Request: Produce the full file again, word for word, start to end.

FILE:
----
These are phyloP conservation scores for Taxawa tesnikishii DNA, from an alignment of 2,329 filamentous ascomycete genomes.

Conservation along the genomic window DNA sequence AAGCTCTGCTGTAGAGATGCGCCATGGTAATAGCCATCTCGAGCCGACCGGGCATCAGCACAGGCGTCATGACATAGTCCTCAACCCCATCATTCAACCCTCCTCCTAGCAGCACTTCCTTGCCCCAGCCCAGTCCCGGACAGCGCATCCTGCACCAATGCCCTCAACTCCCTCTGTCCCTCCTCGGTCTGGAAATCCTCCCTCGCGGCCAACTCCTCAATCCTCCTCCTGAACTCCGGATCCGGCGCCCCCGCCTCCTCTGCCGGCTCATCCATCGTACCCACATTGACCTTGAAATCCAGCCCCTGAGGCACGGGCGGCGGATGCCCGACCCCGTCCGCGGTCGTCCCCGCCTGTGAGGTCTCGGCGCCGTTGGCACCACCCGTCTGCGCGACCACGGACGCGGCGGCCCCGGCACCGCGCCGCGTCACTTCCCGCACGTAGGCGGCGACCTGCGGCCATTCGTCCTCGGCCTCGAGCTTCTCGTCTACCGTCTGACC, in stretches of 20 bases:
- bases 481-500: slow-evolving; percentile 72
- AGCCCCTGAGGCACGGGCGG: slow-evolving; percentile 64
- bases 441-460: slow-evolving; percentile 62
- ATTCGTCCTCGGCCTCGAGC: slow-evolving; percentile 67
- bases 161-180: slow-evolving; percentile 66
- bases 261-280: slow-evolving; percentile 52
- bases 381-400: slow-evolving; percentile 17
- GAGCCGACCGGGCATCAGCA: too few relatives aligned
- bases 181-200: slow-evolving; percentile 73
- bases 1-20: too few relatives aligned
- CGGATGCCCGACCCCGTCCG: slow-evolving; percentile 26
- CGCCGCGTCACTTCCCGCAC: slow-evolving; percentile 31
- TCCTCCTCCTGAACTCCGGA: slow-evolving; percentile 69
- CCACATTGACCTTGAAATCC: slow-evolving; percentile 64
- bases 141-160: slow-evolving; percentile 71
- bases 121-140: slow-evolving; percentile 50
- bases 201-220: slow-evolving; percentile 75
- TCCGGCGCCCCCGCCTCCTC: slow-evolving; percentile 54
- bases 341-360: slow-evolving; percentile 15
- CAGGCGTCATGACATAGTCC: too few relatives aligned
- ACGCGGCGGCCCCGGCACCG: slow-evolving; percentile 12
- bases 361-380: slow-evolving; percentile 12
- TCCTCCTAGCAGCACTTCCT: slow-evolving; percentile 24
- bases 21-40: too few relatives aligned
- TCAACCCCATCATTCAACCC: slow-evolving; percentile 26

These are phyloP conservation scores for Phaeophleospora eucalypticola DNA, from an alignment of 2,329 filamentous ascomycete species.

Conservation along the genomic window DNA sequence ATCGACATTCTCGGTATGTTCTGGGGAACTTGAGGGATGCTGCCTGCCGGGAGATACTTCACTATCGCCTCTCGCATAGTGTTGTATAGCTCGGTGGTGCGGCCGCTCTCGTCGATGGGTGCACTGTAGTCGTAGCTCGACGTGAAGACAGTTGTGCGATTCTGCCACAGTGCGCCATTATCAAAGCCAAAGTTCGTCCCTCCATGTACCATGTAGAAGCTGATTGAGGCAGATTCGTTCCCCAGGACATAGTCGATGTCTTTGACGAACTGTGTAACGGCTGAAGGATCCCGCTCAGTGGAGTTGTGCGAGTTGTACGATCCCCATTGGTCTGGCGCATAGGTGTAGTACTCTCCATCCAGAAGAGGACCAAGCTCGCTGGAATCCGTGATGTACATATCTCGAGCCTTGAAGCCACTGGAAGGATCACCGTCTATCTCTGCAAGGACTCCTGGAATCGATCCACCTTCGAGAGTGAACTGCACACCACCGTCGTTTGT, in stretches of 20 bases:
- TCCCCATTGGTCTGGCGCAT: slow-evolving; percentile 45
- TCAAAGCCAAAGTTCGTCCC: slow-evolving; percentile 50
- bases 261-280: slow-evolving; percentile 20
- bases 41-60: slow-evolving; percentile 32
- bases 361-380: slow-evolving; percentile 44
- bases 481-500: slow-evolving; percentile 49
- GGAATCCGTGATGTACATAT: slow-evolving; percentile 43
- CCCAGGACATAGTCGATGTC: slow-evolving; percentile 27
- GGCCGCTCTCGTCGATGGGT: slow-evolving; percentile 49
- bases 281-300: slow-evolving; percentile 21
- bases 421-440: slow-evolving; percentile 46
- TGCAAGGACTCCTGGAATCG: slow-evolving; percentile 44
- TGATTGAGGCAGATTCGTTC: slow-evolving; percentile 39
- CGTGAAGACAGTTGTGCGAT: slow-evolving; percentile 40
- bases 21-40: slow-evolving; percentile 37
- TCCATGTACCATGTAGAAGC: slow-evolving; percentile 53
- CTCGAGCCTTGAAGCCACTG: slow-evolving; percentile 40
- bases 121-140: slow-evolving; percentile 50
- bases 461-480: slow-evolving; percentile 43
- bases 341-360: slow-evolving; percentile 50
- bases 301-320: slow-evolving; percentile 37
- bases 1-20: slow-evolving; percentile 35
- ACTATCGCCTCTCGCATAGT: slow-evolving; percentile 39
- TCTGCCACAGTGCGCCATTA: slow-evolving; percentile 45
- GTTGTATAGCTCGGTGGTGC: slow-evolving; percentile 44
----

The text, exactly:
These are phyloP conservation scores for Taxawa tesnikishii DNA, from an alignment of 2,329 filamentous ascomycete genomes.

Conservation along the genomic window DNA sequence AAGCTCTGCTGTAGAGATGCGCCATGGTAATAGCCATCTCGAGCCGACCGGGCATCAGCACAGGCGTCATGACATAGTCCTCAACCCCATCATTCAACCCTCCTCCTAGCAGCACTTCCTTGCCCCAGCCCAGTCCCGGACAGCGCATCCTGCACCAATGCCCTCAACTCCCTCTGTCCCTCCTCGGTCTGGAAATCCTCCCTCGCGGCCAACTCCTCAATCCTCCTCCTGAACTCCGGATCCGGCGCCCCCGCCTCCTCTGCCGGCTCATCCATCGTACCCACATTGACCTTGAAATCCAGCCCCTGAGGCACGGGCGGCGGATGCCCGACCCCGTCCGCGGTCGTCCCCGCCTGTGAGGTCTCGGCGCCGTTGGCACCACCCGTCTGCGCGACCACGGACGCGGCGGCCCCGGCACCGCGCCGCGTCACTTCCCGCACGTAGGCGGCGACCTGCGGCCATTCGTCCTCGGCCTCGAGCTTCTCGTCTACCGTCTGACC, in stretches of 20 bases:
- bases 481-500: slow-evolving; percentile 72
- AGCCCCTGAGGCACGGGCGG: slow-evolving; percentile 64
- bases 441-460: slow-evolving; percentile 62
- ATTCGTCCTCGGCCTCGAGC: slow-evolving; percentile 67
- bases 161-180: slow-evolving; percentile 66
- bases 261-280: slow-evolving; percentile 52
- bases 381-400: slow-evolving; percentile 17
- GAGCCGACCGGGCATCAGCA: too few relatives aligned
- bases 181-200: slow-evolving; percentile 73
- bases 1-20: too few relatives aligned
- CGGATGCCCGACCCCGTCCG: slow-evolving; percentile 26
- CGCCGCGTCACTTCCCGCAC: slow-evolving; percentile 31
- TCCTCCTCCTGAACTCCGGA: slow-evolving; percentile 69
- CCACATTGACCTTGAAATCC: slow-evolving; percentile 64
- bases 141-160: slow-evolving; percentile 71
- bases 121-140: slow-evolving; percentile 50
- bases 201-220: slow-evolving; percentile 75
- TCCGGCGCCCCCGCCTCCTC: slow-evolving; percentile 54
- bases 341-360: slow-evolving; percentile 15
- CAGGCGTCATGACATAGTCC: too few relatives aligned
- ACGCGGCGGCCCCGGCACCG: slow-evolving; percentile 12
- bases 361-380: slow-evolving; percentile 12
- TCCTCCTAGCAGCACTTCCT: slow-evolving; percentile 24
- bases 21-40: too few relatives aligned
- TCAACCCCATCATTCAACCC: slow-evolving; percentile 26

These are phyloP conservation scores for Phaeophleospora eucalypticola DNA, from an alignment of 2,329 filamentous ascomycete species.

Conservation along the genomic window DNA sequence ATCGACATTCTCGGTATGTTCTGGGGAACTTGAGGGATGCTGCCTGCCGGGAGATACTTCACTATCGCCTCTCGCATAGTGTTGTATAGCTCGGTGGTGCGGCCGCTCTCGTCGATGGGTGCACTGTAGTCGTAGCTCGACGTGAAGACAGTTGTGCGATTCTGCCACAGTGCGCCATTATCAAAGCCAAAGTTCGTCCCTCCATGTACCATGTAGAAGCTGATTGAGGCAGATTCGTTCCCCAGGACATAGTCGATGTCTTTGACGAACTGTGTAACGGCTGAAGGATCCCGCTCAGTGGAGTTGTGCGAGTTGTACGATCCCCATTGGTCTGGCGCATAGGTGTAGTACTCTCCATCCAGAAGAGGACCAAGCTCGCTGGAATCCGTGATGTACATATCTCGAGCCTTGAAGCCACTGGAAGGATCACCGTCTATCTCTGCAAGGACTCCTGGAATCGATCCACCTTCGAGAGTGAACTGCACACCACCGTCGTTTGT, in stretches of 20 bases:
- TCCCCATTGGTCTGGCGCAT: slow-evolving; percentile 45
- TCAAAGCCAAAGTTCGTCCC: slow-evolving; percentile 50
- bases 261-280: slow-evolving; percentile 20
- bases 41-60: slow-evolving; percentile 32
- bases 361-380: slow-evolving; percentile 44
- bases 481-500: slow-evolving; percentile 49
- GGAATCCGTGATGTACATAT: slow-evolving; percentile 43
- CCCAGGACATAGTCGATGTC: slow-evolving; percentile 27
- GGCCGCTCTCGTCGATGGGT: slow-evolving; percentile 49
- bases 281-300: slow-evolving; percentile 21
- bases 421-440: slow-evolving; percentile 46
- TGCAAGGACTCCTGGAATCG: slow-evolving; percentile 44
- TGATTGAGGCAGATTCGTTC: slow-evolving; percentile 39
- CGTGAAGACAGTTGTGCGAT: slow-evolving; percentile 40
- bases 21-40: slow-evolving; percentile 37
- TCCATGTACCATGTAGAAGC: slow-evolving; percentile 53
- CTCGAGCCTTGAAGCCACTG: slow-evolving; percentile 40
- bases 121-140: slow-evolving; percentile 50
- bases 461-480: slow-evolving; percentile 43
- bases 341-360: slow-evolving; percentile 50
- bases 301-320: slow-evolving; percentile 37
- bases 1-20: slow-evolving; percentile 35
- ACTATCGCCTCTCGCATAGT: slow-evolving; percentile 39
- TCTGCCACAGTGCGCCATTA: slow-evolving; percentile 45
- GTTGTATAGCTCGGTGGTGC: slow-evolving; percentile 44